OxyContin Symptoms and Signs
Even when taken as prescribed, OxyContin is associated with a wide range of side effects, ranging from common and less serious to life-threatening. Hives, labored breathing, swelling of the face, lips, tongue or throat are signs of an allergic reaction and 911 should be called without delay. Like other narcotic medicines, OxyContin can result in respiratory depression, which can be fatal. OxyContin is more likely to cause breathing problems in older adults and people who are severely ill, malnourished or otherwise debilitated.1 The following are possible signs of an overdose and require emergency medical intervention:
- Change in consciousness
- Chest pain or discomfort
- Constricted, pinpoint or small pupils
- Decreased awareness or responsiveness
- Extreme drowsiness
- Loss of consciousness
- No muscle tone or movement
- Severe sleepiness
- Slow or irregular heartbeat1
Major OxyContin Side Effects
The number of possible side effects are too numerous to mention herein. If any of the following side effects occur, a physician should be called immediately:
- Shallow breathing
- Slow heartbeat
- Cold, clammy skin
- Seizure (convulsions)
- Severe drowsiness
- Missed menstrual periods
- Sexual problems (e.g. impotence or loss of interest in sex)
- Feeling lightheaded
- Signs of low cortisol levels (nausea, vomiting, loss of appetite, dizziness, worsening tiredness or weakness)1
Signs of OxyContin Misuse
- Loss of interest in previously enjoyed activities
- Persistent interpersonal problems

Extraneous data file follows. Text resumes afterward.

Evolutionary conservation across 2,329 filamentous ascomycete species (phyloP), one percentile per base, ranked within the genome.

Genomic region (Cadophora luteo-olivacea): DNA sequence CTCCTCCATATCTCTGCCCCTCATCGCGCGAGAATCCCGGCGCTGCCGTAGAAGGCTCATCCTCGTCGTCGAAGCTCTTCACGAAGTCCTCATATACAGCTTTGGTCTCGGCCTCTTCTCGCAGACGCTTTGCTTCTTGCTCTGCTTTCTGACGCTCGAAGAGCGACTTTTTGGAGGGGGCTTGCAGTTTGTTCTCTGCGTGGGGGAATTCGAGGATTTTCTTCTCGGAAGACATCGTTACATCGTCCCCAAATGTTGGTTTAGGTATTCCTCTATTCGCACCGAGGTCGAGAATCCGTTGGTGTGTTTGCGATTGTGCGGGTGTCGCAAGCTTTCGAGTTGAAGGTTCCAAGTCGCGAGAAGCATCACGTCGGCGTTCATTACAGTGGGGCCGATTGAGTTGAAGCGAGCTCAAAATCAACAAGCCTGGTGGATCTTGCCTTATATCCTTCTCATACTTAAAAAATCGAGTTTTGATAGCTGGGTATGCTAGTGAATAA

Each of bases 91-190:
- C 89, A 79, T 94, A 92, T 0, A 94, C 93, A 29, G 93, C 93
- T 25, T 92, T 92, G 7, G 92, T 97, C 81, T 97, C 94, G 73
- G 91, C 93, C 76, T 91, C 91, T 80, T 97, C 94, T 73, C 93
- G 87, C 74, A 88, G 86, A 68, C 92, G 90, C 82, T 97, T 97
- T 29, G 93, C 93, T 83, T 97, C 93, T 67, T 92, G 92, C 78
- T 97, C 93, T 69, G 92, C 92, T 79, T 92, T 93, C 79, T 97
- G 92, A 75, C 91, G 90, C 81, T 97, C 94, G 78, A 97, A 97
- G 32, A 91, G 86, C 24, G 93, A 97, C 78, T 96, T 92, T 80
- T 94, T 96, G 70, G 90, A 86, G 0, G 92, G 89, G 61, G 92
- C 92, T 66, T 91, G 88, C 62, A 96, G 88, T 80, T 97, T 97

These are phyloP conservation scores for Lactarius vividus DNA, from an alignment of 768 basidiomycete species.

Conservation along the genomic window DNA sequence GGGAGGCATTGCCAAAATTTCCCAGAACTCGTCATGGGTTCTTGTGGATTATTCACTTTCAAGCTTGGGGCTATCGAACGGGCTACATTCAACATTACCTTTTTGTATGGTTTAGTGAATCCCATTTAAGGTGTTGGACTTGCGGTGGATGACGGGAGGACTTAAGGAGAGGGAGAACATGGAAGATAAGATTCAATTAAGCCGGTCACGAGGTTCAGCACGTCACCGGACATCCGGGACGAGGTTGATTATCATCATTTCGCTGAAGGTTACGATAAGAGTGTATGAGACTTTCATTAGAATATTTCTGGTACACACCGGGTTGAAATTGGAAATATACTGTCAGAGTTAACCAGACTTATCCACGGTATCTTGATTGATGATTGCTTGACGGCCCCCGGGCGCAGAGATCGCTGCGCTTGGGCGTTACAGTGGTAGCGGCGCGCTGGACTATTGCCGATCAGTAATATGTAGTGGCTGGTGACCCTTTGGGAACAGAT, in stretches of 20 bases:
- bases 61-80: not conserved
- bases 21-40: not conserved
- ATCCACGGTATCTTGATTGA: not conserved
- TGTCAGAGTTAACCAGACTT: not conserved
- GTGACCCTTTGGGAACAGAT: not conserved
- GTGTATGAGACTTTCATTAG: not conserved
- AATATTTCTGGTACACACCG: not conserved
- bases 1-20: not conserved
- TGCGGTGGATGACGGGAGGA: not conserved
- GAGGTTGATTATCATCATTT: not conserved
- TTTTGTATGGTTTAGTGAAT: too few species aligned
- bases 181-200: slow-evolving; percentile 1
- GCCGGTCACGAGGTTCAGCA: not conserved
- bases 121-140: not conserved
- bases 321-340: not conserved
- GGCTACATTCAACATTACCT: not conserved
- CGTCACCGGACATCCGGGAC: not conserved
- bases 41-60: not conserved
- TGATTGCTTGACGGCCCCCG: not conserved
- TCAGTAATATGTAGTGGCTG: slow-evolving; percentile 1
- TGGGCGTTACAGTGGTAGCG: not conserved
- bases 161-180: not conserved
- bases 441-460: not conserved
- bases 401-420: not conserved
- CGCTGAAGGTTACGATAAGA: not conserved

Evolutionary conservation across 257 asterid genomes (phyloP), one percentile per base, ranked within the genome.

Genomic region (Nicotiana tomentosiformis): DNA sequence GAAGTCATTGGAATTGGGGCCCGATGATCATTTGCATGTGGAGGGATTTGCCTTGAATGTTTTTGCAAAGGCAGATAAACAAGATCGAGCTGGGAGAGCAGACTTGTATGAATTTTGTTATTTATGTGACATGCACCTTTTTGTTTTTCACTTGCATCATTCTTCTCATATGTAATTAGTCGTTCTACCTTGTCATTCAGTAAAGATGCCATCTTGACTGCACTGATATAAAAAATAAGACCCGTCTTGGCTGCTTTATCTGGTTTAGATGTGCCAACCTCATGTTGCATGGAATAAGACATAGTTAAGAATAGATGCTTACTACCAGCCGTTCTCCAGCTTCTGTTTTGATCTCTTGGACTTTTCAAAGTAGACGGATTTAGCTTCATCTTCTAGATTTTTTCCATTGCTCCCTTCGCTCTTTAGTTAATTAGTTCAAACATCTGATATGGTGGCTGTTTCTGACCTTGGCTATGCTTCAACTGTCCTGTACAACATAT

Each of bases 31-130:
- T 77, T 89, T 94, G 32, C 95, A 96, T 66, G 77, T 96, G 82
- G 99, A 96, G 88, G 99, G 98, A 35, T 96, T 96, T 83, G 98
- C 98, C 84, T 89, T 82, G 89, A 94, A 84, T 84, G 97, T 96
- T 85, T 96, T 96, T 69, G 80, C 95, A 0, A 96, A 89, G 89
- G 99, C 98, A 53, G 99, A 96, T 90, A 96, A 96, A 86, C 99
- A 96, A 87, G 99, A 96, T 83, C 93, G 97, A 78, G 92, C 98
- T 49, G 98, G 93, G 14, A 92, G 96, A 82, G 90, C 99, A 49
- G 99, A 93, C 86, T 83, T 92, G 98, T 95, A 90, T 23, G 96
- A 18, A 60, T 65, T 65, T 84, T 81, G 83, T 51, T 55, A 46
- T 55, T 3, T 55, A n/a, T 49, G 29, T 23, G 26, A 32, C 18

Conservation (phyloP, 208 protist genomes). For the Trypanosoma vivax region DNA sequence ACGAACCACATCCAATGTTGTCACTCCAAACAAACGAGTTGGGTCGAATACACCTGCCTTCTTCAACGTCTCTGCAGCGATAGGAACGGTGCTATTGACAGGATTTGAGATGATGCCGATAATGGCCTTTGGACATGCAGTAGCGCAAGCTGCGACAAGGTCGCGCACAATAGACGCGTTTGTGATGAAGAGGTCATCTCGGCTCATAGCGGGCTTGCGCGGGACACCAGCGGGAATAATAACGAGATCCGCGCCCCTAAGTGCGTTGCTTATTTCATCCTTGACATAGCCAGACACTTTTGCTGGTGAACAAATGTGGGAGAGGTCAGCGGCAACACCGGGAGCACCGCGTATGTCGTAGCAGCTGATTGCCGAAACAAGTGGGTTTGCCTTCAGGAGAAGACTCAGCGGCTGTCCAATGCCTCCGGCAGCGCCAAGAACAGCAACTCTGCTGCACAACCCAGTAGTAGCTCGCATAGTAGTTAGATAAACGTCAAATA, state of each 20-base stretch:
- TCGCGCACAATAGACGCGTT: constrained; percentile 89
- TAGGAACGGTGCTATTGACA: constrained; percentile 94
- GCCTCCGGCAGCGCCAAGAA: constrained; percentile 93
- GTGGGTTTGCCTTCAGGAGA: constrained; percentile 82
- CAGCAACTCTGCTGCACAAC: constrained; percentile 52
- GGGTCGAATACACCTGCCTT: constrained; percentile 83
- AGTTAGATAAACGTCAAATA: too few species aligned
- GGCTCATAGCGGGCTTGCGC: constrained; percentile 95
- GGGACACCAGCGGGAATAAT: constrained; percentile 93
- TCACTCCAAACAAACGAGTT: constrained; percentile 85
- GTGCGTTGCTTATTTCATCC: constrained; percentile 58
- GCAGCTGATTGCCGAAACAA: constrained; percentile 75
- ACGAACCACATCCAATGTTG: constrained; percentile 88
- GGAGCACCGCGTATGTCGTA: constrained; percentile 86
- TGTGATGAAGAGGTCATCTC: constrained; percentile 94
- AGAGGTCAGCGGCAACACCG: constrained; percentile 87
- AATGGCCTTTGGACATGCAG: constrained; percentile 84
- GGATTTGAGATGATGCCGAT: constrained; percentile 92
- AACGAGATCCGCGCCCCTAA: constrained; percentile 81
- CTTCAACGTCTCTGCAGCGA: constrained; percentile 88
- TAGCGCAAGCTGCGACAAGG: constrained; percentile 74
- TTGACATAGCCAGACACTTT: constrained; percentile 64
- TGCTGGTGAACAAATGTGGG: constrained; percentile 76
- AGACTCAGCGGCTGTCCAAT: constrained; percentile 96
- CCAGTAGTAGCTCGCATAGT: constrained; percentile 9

- Neglecting important work, school or family obligations
- Taking someone else’s pills, even if it is for a legitimate medical purpose (e.g. to obtain pain relief)
- Taking higher doses than prescribed or crushing pills into powder to snort or inject them
- Using OxyContin for the sole purpose of getting high2
Mental Signs of OxyContin Abuse
- Dysphoria (an intense dissatisfaction with life)
- Intermittent euphoria and apathy
- Problems with concentration or memory
Alcohol and OxyContin
It has long been known that mixing alcohol with opioids such as OxyContin can result in serious adverse reactions and fatalities due to the additive effect they have on the central nervous system.5 Potentially dangerous effects of co-occurring OxyContin and alcohol use include:
- Loss of consciousness
- Shallow breathing
- Impaired coordination
- Slowed heart rate5
A recent study from Leiden University Medical Center in the Netherlands analyzed how a combination of 20 mg immediate release oxycodone and an intravenous infusion of 0, 0.5, or 1 g/l ethanol impacted participants who never took opioids before. Twelve volunteers ages 21 to 28 and 12 ages 66 to 77 were recruited for the study. Taking just one oxycodone tablet with a modest amount of alcohol increased the risk of respiratory depression. The older volunteers were more likely than the younger ones to have repeated episodes in which they temporarily stopped breathing.6 Considering OxyContin is extended-release and available in higher doses implies even greater risks when somebody takes the drug and drinks alcohol, even if hours apart.5 If you or someone you love is showing these signs and symptoms of OxyContin abuse, consider seeking treatment for this potentially deadly addiction.
- Drugs website. https://www.drugs.com/oxycontin.html Updated February 6, 2017. Accessed February 14, 2017.
- Prescription Pain Medications (Opioids). National Institute on Drug Abuse for Teens. https://teens.drugabuse.gov/drug-facts/prescription-pain-medications-opioids Accessed February 14, 2017.
- Commonly Abused Drugs Charts. National Institute on Drug Abuse website. https://www.drugabuse.gov/drugs-abuse/commonly-abused-drugs-charts Updated January 2016. Accessed February 14, 2017.
- OxyContin Abuse. Drug Abuse website. http://drugabuse.com/library/oxycontin-abuse/ Accessed February 14, 2017.
- Mixing OxyContin with alcohol. Addiction Blog website. http://prescription-drug.addictionblog.org/mixing-alcohol-with-oxycontin/ Published May 16, 2012. Accessed February 14, 2017.
- Van der Schrier R, Roozekrans M, Olofsen E, et al. Influence of Ethanol on Oxycodone-induced Respiratory Depression: A Dose-Escalating Study in Young and Elderly Individual. Anesthesiology 3 2017, Vol.126, 534-542. doi:10.1097/ALN.0000000000001505